This recipe from Irish Boxty will make you love potatoes even more

Is there anything more we could possibly ask of the potato? We cook it, mash it and roast it. We sauté it and broil it, steam it and boil it, fry it and bake it. The potato makes us dumplings and gnocchi, salads and pancakes. Dehydrated and flaked or ground into flour, it thickens or binds and even shapes things like forks, straws and disposable bags.

And vodka. Prost, potato.

Let’s reciprocate and eat more of it, if only because it’s both so delicious and so good for us. I was surprised to learn that, gram for gram, potatoes contain more potassium than bananas and, with the exception of dried beans, contain more protein than most other vegetables.

But, note, as is, not like processed, packaged frozen fries or potato chips or many other forms of remade potatoes – by far, alas, the most common way to eat potatoes.

As it is, the potato is a marvel on its own.

It is the fourth largest food crop in the world, behind wheat, rice and maize (maize). However, of these four, it is the healthiest and most nutrient dense. It grows almost anywhere (and at much higher elevations than the other three) and its only major drawback is that it cannot be stored in one piece from year to year except, like them, in dried form. (For potato, this means dehydrated and flaked. Historical note: This way of preserving potatoes was developed over 2,000 years ago in the dry, frigid high mountains of South America.)

The regular potato is simple and straightforward, even if its name isn’t. The Spanish conquistadors confused the Peruvian (specifically Quechuan) “papa” with an entirely different but similar-looking vegetable, the Caribbean sweet potato, “batata”, resulting in the Spanish word “patata” ( and our English “potato”).

Initially, the Italians thought it was a ground truffle, calling it a “taratufflo”, hence the German “Kartoffel”. Nowadays, the Italians, like the Spaniards, call it “patata”. It’s understood? By the way, the nickname “spud” derives from the Irish and British digging shovel.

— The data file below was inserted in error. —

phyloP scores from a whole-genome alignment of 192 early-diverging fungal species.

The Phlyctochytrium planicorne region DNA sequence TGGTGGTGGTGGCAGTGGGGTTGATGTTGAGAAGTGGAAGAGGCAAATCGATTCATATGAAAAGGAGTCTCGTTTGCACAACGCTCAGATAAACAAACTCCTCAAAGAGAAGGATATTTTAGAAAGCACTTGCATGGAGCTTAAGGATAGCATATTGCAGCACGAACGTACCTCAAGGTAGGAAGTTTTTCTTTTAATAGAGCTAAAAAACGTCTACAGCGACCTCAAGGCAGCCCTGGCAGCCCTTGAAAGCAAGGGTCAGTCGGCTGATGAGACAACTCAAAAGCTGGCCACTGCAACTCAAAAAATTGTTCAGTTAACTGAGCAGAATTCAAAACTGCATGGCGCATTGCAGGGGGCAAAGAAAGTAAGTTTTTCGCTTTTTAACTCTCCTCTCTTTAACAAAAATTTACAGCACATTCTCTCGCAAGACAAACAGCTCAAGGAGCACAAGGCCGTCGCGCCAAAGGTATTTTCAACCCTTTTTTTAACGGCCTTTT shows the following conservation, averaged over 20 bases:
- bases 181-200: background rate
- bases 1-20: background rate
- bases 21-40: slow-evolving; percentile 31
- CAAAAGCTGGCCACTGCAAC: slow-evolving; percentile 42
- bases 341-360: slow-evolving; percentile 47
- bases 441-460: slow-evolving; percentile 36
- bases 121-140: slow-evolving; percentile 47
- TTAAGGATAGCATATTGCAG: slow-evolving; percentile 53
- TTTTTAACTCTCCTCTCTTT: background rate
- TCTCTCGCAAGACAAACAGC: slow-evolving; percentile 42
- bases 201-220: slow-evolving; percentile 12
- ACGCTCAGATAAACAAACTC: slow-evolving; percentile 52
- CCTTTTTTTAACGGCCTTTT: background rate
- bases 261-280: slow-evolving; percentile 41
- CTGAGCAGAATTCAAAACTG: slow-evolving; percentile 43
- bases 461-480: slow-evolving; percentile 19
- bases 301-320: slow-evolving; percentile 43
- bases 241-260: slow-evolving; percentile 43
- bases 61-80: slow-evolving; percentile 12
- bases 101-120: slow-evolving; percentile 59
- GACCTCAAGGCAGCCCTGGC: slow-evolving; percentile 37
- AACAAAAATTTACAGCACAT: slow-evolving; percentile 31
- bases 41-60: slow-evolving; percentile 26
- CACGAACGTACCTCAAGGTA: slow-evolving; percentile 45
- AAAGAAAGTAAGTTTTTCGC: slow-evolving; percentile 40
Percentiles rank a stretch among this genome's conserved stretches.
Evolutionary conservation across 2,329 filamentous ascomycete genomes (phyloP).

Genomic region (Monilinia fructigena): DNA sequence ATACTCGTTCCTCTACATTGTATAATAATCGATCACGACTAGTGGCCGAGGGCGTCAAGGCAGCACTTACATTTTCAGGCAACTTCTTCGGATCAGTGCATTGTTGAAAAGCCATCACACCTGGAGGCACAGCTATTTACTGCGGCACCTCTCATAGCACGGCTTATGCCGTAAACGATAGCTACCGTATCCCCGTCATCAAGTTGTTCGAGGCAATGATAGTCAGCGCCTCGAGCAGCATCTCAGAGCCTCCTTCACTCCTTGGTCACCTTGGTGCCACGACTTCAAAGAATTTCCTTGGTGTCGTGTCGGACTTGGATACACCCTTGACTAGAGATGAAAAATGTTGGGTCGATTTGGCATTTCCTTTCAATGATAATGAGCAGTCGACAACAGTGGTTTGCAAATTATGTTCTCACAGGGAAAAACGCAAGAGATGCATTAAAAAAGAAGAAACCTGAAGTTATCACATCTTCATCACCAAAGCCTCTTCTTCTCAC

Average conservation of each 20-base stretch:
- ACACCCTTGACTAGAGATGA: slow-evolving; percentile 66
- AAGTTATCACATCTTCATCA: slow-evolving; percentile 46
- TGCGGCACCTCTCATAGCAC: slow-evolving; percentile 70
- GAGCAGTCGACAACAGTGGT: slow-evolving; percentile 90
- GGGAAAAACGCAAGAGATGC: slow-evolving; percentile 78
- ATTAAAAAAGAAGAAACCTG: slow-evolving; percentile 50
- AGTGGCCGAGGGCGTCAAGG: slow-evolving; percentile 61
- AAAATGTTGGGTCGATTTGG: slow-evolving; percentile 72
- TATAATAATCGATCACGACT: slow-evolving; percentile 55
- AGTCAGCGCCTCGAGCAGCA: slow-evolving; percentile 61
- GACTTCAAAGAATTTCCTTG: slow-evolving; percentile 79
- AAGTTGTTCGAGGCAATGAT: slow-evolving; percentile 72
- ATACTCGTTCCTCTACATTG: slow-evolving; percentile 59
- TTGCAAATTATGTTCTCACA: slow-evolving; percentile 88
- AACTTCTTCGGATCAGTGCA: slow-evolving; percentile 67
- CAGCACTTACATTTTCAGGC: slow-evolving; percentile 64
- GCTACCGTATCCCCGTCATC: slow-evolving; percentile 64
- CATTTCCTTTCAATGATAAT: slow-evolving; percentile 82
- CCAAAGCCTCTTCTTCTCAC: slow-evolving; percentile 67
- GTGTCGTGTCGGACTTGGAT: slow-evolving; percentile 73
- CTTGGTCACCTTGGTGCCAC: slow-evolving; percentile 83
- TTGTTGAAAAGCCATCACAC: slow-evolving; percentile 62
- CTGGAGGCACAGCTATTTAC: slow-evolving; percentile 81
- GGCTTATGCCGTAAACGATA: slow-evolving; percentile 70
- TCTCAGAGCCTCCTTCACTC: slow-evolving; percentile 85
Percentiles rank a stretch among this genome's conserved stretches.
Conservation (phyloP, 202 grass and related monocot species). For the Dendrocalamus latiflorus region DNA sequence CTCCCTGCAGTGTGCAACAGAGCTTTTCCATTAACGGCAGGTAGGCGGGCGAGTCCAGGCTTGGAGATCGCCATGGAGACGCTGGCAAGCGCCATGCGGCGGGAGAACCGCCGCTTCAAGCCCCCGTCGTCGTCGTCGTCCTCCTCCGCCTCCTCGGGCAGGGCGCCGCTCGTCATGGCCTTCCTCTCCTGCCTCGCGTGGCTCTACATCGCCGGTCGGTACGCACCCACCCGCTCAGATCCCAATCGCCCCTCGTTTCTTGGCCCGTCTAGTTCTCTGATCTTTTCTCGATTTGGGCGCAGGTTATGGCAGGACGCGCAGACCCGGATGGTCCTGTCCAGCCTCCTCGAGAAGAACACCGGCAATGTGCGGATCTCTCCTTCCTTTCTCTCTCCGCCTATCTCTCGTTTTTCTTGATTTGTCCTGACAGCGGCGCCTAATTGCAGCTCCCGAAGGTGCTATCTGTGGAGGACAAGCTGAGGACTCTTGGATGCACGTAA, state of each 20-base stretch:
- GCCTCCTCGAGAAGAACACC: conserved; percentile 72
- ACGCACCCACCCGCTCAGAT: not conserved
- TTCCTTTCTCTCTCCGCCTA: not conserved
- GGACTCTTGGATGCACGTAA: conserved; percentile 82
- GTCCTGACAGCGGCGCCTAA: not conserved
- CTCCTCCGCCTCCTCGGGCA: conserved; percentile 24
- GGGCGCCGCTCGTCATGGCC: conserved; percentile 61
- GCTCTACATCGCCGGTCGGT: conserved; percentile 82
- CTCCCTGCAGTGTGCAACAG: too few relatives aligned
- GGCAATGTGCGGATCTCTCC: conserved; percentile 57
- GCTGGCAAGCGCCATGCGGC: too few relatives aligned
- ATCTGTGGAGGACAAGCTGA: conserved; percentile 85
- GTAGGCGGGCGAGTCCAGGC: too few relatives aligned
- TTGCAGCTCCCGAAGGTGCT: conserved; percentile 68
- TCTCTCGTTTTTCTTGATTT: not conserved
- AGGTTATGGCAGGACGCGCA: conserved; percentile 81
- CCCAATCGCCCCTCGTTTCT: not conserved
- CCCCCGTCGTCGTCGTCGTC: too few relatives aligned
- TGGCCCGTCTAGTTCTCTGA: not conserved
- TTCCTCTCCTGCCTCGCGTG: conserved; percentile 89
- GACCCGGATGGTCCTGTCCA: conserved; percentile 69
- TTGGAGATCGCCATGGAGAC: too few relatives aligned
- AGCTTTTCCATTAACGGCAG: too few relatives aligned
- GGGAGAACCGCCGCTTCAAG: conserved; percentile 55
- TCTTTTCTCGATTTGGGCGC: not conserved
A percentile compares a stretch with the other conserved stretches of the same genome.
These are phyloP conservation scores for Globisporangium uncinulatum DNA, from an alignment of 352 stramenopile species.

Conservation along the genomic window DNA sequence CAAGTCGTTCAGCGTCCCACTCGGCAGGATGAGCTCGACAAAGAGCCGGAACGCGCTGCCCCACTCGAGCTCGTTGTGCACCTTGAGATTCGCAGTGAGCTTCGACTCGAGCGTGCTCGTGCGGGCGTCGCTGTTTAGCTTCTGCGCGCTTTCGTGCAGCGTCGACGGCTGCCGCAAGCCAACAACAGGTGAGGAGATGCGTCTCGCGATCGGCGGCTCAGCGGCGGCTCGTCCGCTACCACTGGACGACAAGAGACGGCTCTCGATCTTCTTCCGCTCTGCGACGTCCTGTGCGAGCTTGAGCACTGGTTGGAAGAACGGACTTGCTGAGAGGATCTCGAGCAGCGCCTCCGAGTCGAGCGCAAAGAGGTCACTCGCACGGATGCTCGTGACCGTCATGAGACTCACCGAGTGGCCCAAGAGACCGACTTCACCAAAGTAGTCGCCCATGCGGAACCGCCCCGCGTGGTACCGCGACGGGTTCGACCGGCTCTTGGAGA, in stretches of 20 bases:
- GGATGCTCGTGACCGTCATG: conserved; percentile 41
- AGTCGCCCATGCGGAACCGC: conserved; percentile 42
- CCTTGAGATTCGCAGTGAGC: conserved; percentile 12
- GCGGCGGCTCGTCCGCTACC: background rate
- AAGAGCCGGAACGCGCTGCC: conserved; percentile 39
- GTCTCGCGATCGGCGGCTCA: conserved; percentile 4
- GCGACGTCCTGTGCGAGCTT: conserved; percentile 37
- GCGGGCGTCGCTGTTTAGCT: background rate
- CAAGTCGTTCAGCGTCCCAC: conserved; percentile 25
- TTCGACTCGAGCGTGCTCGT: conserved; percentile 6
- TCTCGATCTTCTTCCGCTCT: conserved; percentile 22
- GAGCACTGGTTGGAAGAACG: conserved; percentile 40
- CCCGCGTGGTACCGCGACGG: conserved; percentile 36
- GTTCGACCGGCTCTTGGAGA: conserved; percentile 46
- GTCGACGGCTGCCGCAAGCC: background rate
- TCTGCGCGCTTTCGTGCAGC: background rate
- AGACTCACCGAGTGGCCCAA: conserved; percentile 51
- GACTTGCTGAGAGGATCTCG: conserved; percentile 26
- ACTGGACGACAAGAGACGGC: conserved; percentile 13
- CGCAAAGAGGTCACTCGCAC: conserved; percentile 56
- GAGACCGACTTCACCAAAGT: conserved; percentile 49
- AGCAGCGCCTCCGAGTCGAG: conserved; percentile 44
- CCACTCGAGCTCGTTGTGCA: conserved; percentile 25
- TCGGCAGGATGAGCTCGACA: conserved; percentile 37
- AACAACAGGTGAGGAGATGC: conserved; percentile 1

When the potato landed (well, underground) in Europe, Protestant religious fundamentalists condemned it because the Bible does not mention it as a plant (or otherwise). Around the same time in Ireland, the Roman Catholic Irish weren’t about to denigrate their favorite food, so they sprinkled their seed potatoes with holy water and planted them every Friday. Holy.

I asked RJ Harvey, the culinary director of Potatoes USA (located right here in Denver) about the common bifurcation of the baking potato into “starchy” and “waxy,” with one being preferred over the other according to the cooking method. (For example, “starchy” russets for baking or “waxy” Yukon Golds for baking.) Harvey called this division “outdated,” given the modern proliferation of potato breeds.

“The differences in potatoes are in the different moisture contents,” he said. According to Harvey, we are fortunate to have seven varieties of potatoes, “red, blue, fry, small and red, yellow and white”, with the higher moisture levels found in the latter three.

You’ll find a handy chart (online and downloadable as a PDF) detailing the seven varieties and their suitable cooking methods on, under the “Potatoes and Nutrition” tab.

This recipe looks forward to St. Patrick’s Day and is Ireland’s answer to the Jewish latke or deli, an Irish version of the potato pancake.

Irish box

The Irish answer to the latke, the boxty, an Irish potato pancake. (Chef RJ Harvey, Culinary Director at Potatoes USA)

From Chef RJ Harvey at For 8 people. You may see the plural of “boxty” as “boxties”. Harvey’s recipe also spells the plural as “boxty”.


  • 2 pounds yellow potatoes, peeled
  • 3/4 cup cultured buttermilk
  • 1 large egg
  • 1/3 cup all-purpose flour
  • 1/2 tablespoon baking soda
  • 2 teaspoons kosher salt
  • 1/2 teaspoon freshly ground black pepper
  • 4 ounces (1 stick or 8 tablespoons) unsalted butter
  • 1 cup sour cream, optional


Heat the oven to 200 degrees. Take half of the peeled potatoes and place them in a pot filled with cold water. Bring the pot to a boil and reduce the heat to a simmer. Bake the potatoes for 20-25 minutes or until tender. Drain the potatoes and mash them in a potato masher, vegetable mill or with a potato masher. Let the potatoes cool slightly.

Grate the remaining raw potatoes on the fine grated side of a box grater. Place the grated potatoes in a clean tea towel and wring them out as much as possible. Be sure to complete the grating step as quickly as possible so the potatoes don’t change color.

In a large bowl, combine mashed potatoes, grated potatoes, buttermilk, egg, flour, baking soda, salt and pepper until thickened pancake batter. In a large nonstick skillet or griddle, melt some butter and place balls of dough for your desired size boxty.

Cook the boxty for about 3-4 minutes over medium heat or until golden brown. Flip them gently and cook for another 3 to 4 minutes. Repeat this until all the boxty are done, keeping the finished ones in the warming oven while you prepare the rest.

To serve, place on a plate and enjoy with more butter, sour cream, smoked salmon, eggs, grilled tomatoes or salt cod.

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Michael M. Tomlin